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Lethbridge Herald Newspaper Archives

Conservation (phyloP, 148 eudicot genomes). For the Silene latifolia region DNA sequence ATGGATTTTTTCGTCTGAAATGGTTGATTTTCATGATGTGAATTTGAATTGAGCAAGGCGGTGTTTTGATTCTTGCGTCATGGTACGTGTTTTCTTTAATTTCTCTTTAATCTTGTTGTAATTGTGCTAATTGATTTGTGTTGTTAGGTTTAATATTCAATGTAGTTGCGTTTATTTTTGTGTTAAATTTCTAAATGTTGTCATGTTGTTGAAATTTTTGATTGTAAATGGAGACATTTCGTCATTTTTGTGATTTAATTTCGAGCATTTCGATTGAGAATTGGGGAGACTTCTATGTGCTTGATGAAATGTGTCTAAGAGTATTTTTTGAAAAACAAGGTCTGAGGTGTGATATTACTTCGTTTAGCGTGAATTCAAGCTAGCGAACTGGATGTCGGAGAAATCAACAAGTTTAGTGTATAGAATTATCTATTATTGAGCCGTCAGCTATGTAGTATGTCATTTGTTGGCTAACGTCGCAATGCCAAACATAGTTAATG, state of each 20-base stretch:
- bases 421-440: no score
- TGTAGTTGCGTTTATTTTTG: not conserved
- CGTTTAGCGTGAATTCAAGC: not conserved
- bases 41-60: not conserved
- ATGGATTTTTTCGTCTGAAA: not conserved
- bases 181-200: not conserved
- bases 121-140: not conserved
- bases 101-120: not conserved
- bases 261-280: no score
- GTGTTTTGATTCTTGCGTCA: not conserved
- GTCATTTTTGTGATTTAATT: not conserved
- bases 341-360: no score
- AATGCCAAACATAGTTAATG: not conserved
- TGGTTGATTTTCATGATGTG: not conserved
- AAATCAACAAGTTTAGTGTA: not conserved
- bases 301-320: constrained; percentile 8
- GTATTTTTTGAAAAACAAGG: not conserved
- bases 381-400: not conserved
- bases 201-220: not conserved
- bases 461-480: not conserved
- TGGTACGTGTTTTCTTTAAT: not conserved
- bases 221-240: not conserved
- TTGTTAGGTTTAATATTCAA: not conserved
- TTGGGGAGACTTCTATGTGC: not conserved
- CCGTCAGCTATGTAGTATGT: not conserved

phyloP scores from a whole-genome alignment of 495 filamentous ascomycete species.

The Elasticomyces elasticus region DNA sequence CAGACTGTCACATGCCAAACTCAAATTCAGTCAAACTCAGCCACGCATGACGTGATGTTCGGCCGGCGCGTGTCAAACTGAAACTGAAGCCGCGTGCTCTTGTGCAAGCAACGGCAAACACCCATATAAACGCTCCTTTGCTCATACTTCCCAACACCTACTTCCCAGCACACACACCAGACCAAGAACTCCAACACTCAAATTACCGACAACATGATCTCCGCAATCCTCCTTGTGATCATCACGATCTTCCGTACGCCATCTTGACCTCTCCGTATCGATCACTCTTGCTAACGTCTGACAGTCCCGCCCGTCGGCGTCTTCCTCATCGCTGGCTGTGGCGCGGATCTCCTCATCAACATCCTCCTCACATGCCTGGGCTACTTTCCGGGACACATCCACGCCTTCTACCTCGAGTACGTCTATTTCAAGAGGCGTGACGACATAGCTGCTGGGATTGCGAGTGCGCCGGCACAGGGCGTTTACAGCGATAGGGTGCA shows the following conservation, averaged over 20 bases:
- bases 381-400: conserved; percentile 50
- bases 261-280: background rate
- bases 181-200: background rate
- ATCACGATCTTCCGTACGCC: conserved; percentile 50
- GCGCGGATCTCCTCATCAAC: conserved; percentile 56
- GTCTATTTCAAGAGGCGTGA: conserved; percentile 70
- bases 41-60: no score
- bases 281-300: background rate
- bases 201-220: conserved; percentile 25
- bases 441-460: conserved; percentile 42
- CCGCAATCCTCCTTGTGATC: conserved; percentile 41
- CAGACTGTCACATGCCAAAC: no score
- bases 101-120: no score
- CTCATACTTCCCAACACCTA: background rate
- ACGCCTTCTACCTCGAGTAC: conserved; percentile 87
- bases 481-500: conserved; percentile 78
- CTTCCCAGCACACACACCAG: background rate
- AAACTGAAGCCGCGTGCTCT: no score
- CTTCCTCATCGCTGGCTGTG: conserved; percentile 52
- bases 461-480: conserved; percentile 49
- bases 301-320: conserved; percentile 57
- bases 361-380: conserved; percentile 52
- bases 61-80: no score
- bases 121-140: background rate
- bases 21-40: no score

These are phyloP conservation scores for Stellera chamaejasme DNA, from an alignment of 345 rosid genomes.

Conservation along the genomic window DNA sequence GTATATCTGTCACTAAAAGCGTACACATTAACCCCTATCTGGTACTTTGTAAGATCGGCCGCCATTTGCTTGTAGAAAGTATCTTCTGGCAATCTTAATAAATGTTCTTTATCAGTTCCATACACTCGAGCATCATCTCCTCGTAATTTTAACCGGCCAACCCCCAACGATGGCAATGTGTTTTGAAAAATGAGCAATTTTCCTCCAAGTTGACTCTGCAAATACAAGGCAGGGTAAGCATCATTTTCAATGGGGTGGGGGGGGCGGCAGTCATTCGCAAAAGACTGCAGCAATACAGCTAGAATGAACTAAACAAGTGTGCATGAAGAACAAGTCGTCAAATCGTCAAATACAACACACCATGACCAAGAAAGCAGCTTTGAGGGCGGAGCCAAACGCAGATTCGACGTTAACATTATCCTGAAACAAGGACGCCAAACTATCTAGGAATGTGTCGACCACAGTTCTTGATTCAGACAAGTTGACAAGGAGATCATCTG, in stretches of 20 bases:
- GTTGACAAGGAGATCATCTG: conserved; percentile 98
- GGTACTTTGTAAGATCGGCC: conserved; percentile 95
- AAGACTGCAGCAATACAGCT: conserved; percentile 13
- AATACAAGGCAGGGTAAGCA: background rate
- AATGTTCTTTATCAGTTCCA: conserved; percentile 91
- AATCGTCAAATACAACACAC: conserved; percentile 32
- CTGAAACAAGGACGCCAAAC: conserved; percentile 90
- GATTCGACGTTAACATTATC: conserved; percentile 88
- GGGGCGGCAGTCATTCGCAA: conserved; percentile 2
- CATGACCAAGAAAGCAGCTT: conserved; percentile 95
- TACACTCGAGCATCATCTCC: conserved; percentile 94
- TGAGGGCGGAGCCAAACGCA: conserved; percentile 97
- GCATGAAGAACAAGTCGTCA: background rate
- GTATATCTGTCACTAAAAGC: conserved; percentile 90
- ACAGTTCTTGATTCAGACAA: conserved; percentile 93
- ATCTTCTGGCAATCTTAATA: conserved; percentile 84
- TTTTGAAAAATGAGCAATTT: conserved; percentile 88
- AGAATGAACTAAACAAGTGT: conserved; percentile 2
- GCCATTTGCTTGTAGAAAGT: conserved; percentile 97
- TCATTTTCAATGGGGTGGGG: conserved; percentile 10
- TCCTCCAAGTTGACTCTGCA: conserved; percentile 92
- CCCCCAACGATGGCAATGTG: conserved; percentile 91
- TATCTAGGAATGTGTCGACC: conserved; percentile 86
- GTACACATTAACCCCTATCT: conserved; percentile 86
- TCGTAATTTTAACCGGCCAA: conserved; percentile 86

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Lethbridge Herald, The (Newspaper) - March 15, 1974, Lethbridge, Alberta I Births, Deaths, In Memoriams Cards Of Thanks Grit presidency convention issue DEATHS ROLLINS Orson, passed away on Thursday, March 14. 1974. at the age of 71 years, beloved husband of Mrs. Violet Rollins of 730 17th St. South. Funeral arrangements will be announced when completed. CHRISTENSEN SALMON FUNERAL HOME LTD., In charge of arrangements. C8088 POCH Frank, passed away in Lethbridge on Monday, March at the age of 75 years. Funeral services will be held Saturday, March 16, 1974 at a.m. in the Christensen Chapel, with Rev. Father Bruce Field officiating. Interment will follow in the Mountain View Cemetery. CHRISTENSEN SALMON FUNERAL HOME LTD., Directors of Funeral Service. C8084; IN MEMORIAM PETERSON In loving memory of a dear father and grandfather, Ben Peterson, who passed away March 15, 1973. remembered and sadly missed, Mary and family. CARDS OF THANKS SHERWOOD I wish to express my sincere thanks to all our relatives and friends who were so kind and thoughtful during my recent bereavement. Special thanks to the doctors and nurses at the Lethbridge Municipal Hospital and to the OES Laurel Chapter Past Matrons' Club who brought and served lunch and to all those who visited, sent cards, food, etc. May Sherwood KENNEY Albert Clyde, passed away in Lethbridge on Tuesday, March 12, 1974, at the age of 75 years, beloved husband of Mrs. Ethel Kenney of 309 19th St. N. Funeral services will be held Saturday. March 16, 1974 at p.m. in the Christensen Chapel with Bishop Leonard Burbank officiating. Cremation to follow the service at the Calgary Crematorium. No flowers by request, donations may be made to the Alberta Heart Foundation, (1705 15th St. S.) CHRISTENSEN SALMON FUNERAL HOME LTD., Directors of Funeral Service. C8083 HAYMAN Passed away in the city on Thursday, March 14, 1974 following a lengthy illness, Mr. Edwin Hayman, at the age of 83 years, beloved husband of Mrs. Jeannette Hayman of 1113 9th Ave. South. Born, raised and educated in Ontario the late Mr. Hayman came west to where he was employed by the Manitoba Telephone System in 1909. In 1920 he came to High River as a Lineman and in 1924 was transferred to Nanton as Plant Inspector, then in 1932 he came to Lethbridge. where he was employed as Plant Inspector for twenty-three years until 1955. when he retired and has resided here until his passing. He was an ardent hockey player and at one time played with the famous TabeV Cooks. Besides his loving wife he is survived, by one daughter, Mrs. Shirley Ann Walkey of Lethbridge. The Graveside Service will be held at a.m. on Monday, March 18, 1974 in Mountain View Cemetery, with Rev. Kenneth Morris officiating. MARTIN BROS. LTD. Directors of the Funeral Service. C8087 BOTHAMLEY Passed away in the city on Thursday, March 14. 1974. following a brief illness. Mr. Albert Louis Bothamley beloved husband of Mrs. Violet Kathlenn Bothamley of Apt 11, 1404 9th Ave. "A" South. For the last twelve years the late Mr. Bothamley has been associated with, and of later years was Manager of the Agricultural Manpower Office in Lethbridge. Besides his loving wife he is survived by two sisters. Mrs. Grace Wigen of Creston. B.C. and Mrs. Iris Davies of San Jose. California; four brothers. Mr. Orval Bothamley of San Jose. California, Mr. Jack Bothamley of Elkford, B.C.. Mr. Lloyd Bothamley of Williams Lake. B.C.. and Mr. Dirk Bothamley of Cranbrook, B.C. The Funeral Service will be held at p.m. on Saturday. March 16, 1374 in Martin Bros. TRADITIONAL CHAPEL. 812 3rd Ave. S.. Phone 328-2361. with Rev. L. D. Hankinson officiating. Interment will follow in Mountain View Cemetery. Those who wish may donate to the charity of their choice. MARTIN BROS. LTD. Directors of the Funeral Service. C8086 IN MEMORIAM DIXSON I would like to express my sincere thanks and appreciation to all my family, relatives, friends, leighbors; the Lethbridge Municipal Hospital nurses and my doctor: the Women's Institute, for cards, letters, flowers. Thanks to all who have been so kind to me, especially Thelma. who has so graciously cared for me. Dhcson HACKE I wish to thank my many friends who attended the party on the occasion of my retirement as Chief of the Coutts Volunteer Fire Department. Also a special thanks to the Village of Coutts and the Fire Department for the novel tri- light lamp and to the Community for the cash gift. All our friends are greatly appreciated. Hank and Alice Hacke. 336 THANK YOU from Vauxhall Viking Band To all the merchants and firms in Lethbridge, Vauxhall, Enchant; and to all those who donated items for the White Elephant Sale in Enchant. To all those who gave their time and labor, including the four auctioneers, Dean Oseen from Enchant, Tom Ruggles from Lomond, Leo Smith from Milo, Berna'rd Erickson from Vauxhall, Ross McKay who acted as clerk, and John Loewen as cashier. And to all those who attended. A sincere Thank-You. Viking Band. 337 Ag-Expo termed a success This year's Ag-Expo was an absolute success for exhibitors and spectators alike, the chairman of the exhibition's administration committee proclaimed Thursday. Doug Card said attendance at this year's fair was up substantially over the previous year, when about 20.000 people took in the agricultural exhibits. A meeting this week of people involved in Ag-Expo was told the 1975 fair will be held again in late winter for five days. Mr. Card said. "The fair was an absolute success." Mr. Card said. Although accurate attendance figures were not kept, the buiding was "comfortably filled at all times." Exhibitors made many useful contacts through the exhibition, with several making sales from their booths, he said. The meeting Wednesday decided the administration committee and its chairman should be selected by the sponsoring bodies the Lethbridge Chamber of Commerce, the provincial department of agriculture, and the Lethbridge Exhibition Board. Mr. Card said the committee responsible for the 1975 Ag-Expo wilt probably be chosen in late April. victim' WASHINGTON (Heater) Consumer advocate Ralph Na- der said Thursday President Nixon's problems with the Watergate political-espionage scandal are making things tougher for the average consumer. Consumer interests, Nader said in an address to an energy symposium here, have become ''hostage" to Watergate because the administration is siding more with big business on consumer and environmental issues. By STEWART MacLEOD OTTAWA (CP) The Pro- gressive Conservative Party, which traditionally provides the public with a ringside view of any internal quarrels, begins another round here this weekend and attention is centred on the party presidency. Frantic behind-the-scenes campaigning is going on in a presidential race that features Michael Meighen, 24, grandson of former prime minister Arthur Meighen, against incumbent Don Matthews, a London, Ont., businessman. Unlike previous years when the presidential race often jwas regarded as a figure-head popularity contest, some Reelings are running high. Mr. Meighen, a proud Que- becois, and has stirred strong support and strong resentment among some western MPs. Mr. Matthews apparently has heavy support in Ontario and the West, but his critics argue that the party association he heads has not accomplished enough in Quebec in the last year. Gray refuses comment Herald Ottawa Bureau OTTAWA Consumer Af- fairs Minister Herb Gray re- fused to say Thursday whether the combines investigation branch in his department is conducting further inquiries into possible cement price fixing in B.C. But he stated that he will confer with Justice Minister Otto Lang on a suggestion that a public inquiry should be held on the subject. MP's from two parties- Stuart Leggatt Westminster) and John Rey- nolds Richmond Delta) raised the B.C. cement combines issues in the Commons for the fourth day in a row. Reynolds raised questions in the "House Monday about family connections between members of the federal cabinet and one of the seven companies fined a record earlier this month for conspiracy to cut cement prices over a period of 14 years. He referred by name to for- mer Liberal Fisheries Minister Jimmy Sinclair, Prime Minister Pierre Trudeau's father-in-law, and the late Frank Ross, Finance Minister John Turner's step- father, both of whom were on the board of Lafarge Cement. Leggatt recalled Thursday that New Democratic Party MP Doug Rowland (Selkirk) asked Gray in June of last year to look into cement price fixing, at a ton, by three companies, one of them "Canada Cement Lafarge." He asked why no charges were laid in the case- Gray said that the combines branch "is aware of the situ- ation" and that he was sure it is carrying out its responsi- bilities.' but added that the Combines Investigation Act forbids comment on whether or not an inquiry is taking place "until the matter is completed either on the statement of the director or the taking of legal action." Leggatt then noted that the recently-concluded cement combines case in B.C. dealt with offences only up until Dec. 31. 1971. and asked whether an inquiry is in process to determine whether the price of cement still is .being fixed as it was prior to that date. Gray repeated that he couldn't answer. Reynolds stated that l-afarge Cement and Ocean Cement have made two identical price increases since January 1 of this year. "Would the minister consider holding a public inquiry into the cement industry in British Columbia in view of the connections of former Liberals in one of the cxnnpames that is presently fixing he asked. Gray retorted that any in- quiry under the Combines Act must be carried out on a con- Jtdentia! basis, but added: "I nwuld be happy to consider this matter with my colleague the Minister of Justice." COSTS HIGHER The cost of living in the Yu- kon and Northwest Territories ranges from 20 to 50 per cent higher than in the south, says Statistics Canada. Robert Stanfield's party leadership will not be an issue at this three-day but he has given notice of a constitutional amendment that would result in a vote of .confidence, or otherwise, at tail subsequent national .conventions. FOCUS ON RACE So most of the attention is being focused on the presi- dency. One MP working hard for Mr. Meighen is Joe Clark Rocky He has been stumping the country, concentrating his campaign on younger members. "If this party is going to ap- peal to the nation's youth and pick up needed seats in Quebec, then Michael Meighen must be the next national says Mr. Clark. Mr. Meighan's campaign lit- erature says there must be more than- "mere rhetoric" about appealing to Quebec voters. Campaigning by the two candidates will begin in earnest Friday when the party's youth wing begings its meetings, followed by the women's group. For the delegates attending the main convention, which starts Sunday, it will be mainly three days of policy discussions, based on working papers distributed by party head- quarters in advance. PAPERS EXTENSIVE The papers cover many areas of concern from external relations to pollution and will be boiled down and amended in various seminars before coming to the full convention. In most cases the delegates are likely to reaffirm existing policies, but changes could be made on the floor. The matters that gave the most difficulty to the 105- member parliamentary caucus involves the government's proposed national petroleum corpo- ration and foreign ownership policies. There were heated debates over "Canadianizing" the petroleum industry. The original proposition was that there be majority Canadian ownership of petroleum and natural resource industries by 1980, but there were strong objections from some Alberta MPs for singling out these industries. After a series of meetings the caucus decided the matter should go to the convention for decision. What is expected to emerge is a foreign-ownership policy that will apply to all industries and not single out petroleum and natural resources. Youth remanded for theft A 16-year-old Lethbridge youth pleaded guilty in provincial court today to breaking into a northside drugstore early this morning and stealing George Hufnagel, 344 19th St. S., was arrested about 40 minutes after a resident near Thriftway Drug reported a break-in at the store. Police recovered the money Hufnagel bad taken from a drawer in the building. Hufnagel. who had had his driver's licence suspended for 24 hours earlier in the evening, was also charged with driving while suspended. He was remanded to March 22 for sentencing. Police credited Leonard Chief Body, the man who reported the break-in and provided'a description of the getaway vehicle, with assisting the police in making the quick arrest. Native centre looks for home The Lethbridge friendship centre is looking for a new home, its board of directors was told Thursday night The lease on the building at 324 4th St. S. now occupied by the centre expires Aug. 1 and rental arrangements after that date will be made on a month-to-month basis. The centre has to have a permanent home, said Frank McDonald, president of the board. The location of the new centre doesn't matter. McDonald said, as long as it meets the centre's programming requirements. The board may purchase a building, using a maximum federal government grant he said. Sears SATURDAY SPECIALS Limited Quantities Starts a.m. Personal Shopping Only Picture kits a-Cardinals (with frame, 10" x b-Orioles (with frame, 10" x c-Serenity Prayer (no frame, 11" x d- Blue Flowers (with frame, 8" x e-Butterfly (cross stitch, no frame, 11" x f- Daises and Black-eyed Susans (no frame, 11" x Crewel embroidery kits at such a low price! Q99 each Just for the fun of embroidery kits at a price you probably, wouldn't dream of! Kits come with screen-printed canvas, yarns, crewel needle and easy-to-follow instructions. They're great for beginners''projects, fashionable enough to give even advanced needleworkers plenty of satisfaction! Cushion kits with backing and trim edging. a-Sunflowers (16" x b-Argyle Square (cross stitch, 13" x c-Lion (16" x d-Daisies and Bachelor Buttons (13" x e-Cardinals (14" x f-Orioles (14" x Sewing Machines Demonstrator models. Model No. 08 automatic. Reg. Model No. 1203 Zig Zag........ 89" 89" Sewing Machine Dept. Halter Bra Nylon lightly padded in asstd. sizes Skin tone Reg. Push Up Bra Halter White nylon lace, assorted sizes under wire cup. Reg. ..............v......... Body Fashions 999 399 Qt. Cooker Fryer 12 98 Heavy cast aluminum with glass lid. Thermostat control. Includes a recipe book. Factory defect will not affect operation. Reg. Electrical Appliances Mac Tac Discontinued patterns and ends. Reg. 69c yd. 291 Housewares The Sayelles Carefree luxury Sayelle yarns combine wool-like softness and texture with carefree machine washable ease. Self-blocking, moth and mildewproof. in vibrant colors. fiQc (a) Knitting worsted. 4 ply 2 or. Reg. 85c (b) sparkle knitting worsted. QQc 4 ply 2 oz. Reg. 98e (c) Sparkle bulky. 4 ply. 4 or. Reg. S1.98........................ (d) Tweed effect knitting worsted. Reg. Sewing Notions 79e Vacuums Demonstrator models No. 2191 with beater bar. Reg. Upright Vacuum Demonstrator models No. 3250 Reg. Vacuum Sewing Machine Dept. 139" 74" Save'9" Exercise Bike Reg. 39 99 Beauty Health Amp Meter oil Pressure Guage Chrome bracket and fittings. 3 Guage Set Includes am meter, oil temp- erature guages. Reg. Service Station 8" .17" Sport Shirts Long sleeve and short sleeve. Solid shades only. Small sizes only, while O CQO they g U Men s Furnishings 99 Briefs 70% Cotton 30% Nylon Assorted colors. Each Athletic Tops 70% CoUon 30% Nylon. Assorted colors. Each 99' Wen' Long sleeve Crewneck Acrylic Knit Sweater Easy-Care Pants Low-priced, easy-care pants of polyester rib knit Basticized waistband; stitched front creases, machine-washable-dryable. In navy, brown, beige or red. Misses sizes 10-20. Reg. Can't Stop Dancin' 2 album wt OHM tips 598 793 Many original artists such as Neil Diamond, Bobby Goldsboro. Hoilies, Stampedes, Chuck Berry, Pat Boone Everty Bros., Dion The Blemonls, Del Shannon, Fats Domino, Ouane Eddy Vemitres. SimpsonsfSears Ltd. at you ges trie fmest Mttctabon or money refunded and free SERVICE STATION HOURS: 8 am. to 6 p.m. Daily Thursday and Friday until 9 p.m. Centre Village. 2nd Ave. and 13th St N. ;